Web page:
The Biomechanics of the Mouse Sclera: Effects of Strain, Age, and Glaucoma
Numerous studies have suggested an association between scleral biomechanical alterations and optic nerve dysfunction. Our ultimate goal is to determine how the mechanical properties of the sclera, the white portion of the eye, influence the development of glaucoma optic nerve damage and how the development of glaucoma damage in turn alters the mechanical properties of the sclera. Towards this goal, we are developing an inflation test to characterize and compare the mechanical behavior of the sclera of a glaucoma mouse model and its genetically matched control.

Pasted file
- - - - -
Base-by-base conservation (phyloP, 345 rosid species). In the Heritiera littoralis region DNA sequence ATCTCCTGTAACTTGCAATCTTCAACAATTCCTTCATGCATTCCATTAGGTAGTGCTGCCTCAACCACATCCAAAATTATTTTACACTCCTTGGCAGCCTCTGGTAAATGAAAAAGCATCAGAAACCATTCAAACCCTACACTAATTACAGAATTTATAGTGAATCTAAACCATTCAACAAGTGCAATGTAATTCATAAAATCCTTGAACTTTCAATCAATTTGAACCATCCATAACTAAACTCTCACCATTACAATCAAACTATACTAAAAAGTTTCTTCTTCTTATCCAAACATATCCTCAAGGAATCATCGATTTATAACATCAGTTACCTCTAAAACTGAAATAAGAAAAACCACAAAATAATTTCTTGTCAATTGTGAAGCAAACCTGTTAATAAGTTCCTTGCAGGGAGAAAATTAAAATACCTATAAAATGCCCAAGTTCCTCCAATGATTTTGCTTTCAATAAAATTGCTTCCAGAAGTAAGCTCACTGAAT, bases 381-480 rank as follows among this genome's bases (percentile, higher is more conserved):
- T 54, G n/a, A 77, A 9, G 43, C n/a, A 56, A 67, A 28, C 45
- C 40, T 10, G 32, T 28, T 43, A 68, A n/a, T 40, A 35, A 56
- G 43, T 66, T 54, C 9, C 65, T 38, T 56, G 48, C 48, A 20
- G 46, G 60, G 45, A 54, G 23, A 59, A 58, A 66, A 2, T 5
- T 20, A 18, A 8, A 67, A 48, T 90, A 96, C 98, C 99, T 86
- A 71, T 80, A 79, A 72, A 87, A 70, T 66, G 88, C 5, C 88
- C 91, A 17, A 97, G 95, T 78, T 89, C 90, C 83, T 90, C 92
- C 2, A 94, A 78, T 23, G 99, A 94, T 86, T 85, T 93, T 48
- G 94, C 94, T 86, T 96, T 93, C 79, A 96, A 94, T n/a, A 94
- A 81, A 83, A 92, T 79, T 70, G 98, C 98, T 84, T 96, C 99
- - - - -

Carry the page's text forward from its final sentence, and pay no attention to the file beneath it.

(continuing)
This research is part of a long-term program to study the role of scleral biomechanics in glaucoma. While it is now proposed that differences in the mechanical behavior of the sclera increase the susceptibility to glaucoma, the magnitude of this effect is unknown. In this study, we modify the biomechanical properties (e.g., stiffness) of living eyes, through chemical treatments and gene knockout techniques. These approaches will shed light on the relationship between connective tissue structure, mechanical properties, and disease progression. We will develop a new experimental method to inflate eyes, in vitro, and measure the mechanical behavior of the sclera. The study examines animals at different ages, including a strain of animals that spontaneously develops glaucoma. The results will be compared statistically to identify differences in their mechanical behavior due to strain, age, and glaucoma. The findings of the proposed research could lead to the development of non-invasive testing procedures for glaucoma that measure the properties of the sclera near the transition zone between the cornea and sclera, and identify individuals at higher risk for the initial development and rapid progression of the disease. Moreover it can lead to the development of new drug therapies to slow the progression of the disease by altering the mechanical behavior of the sclera.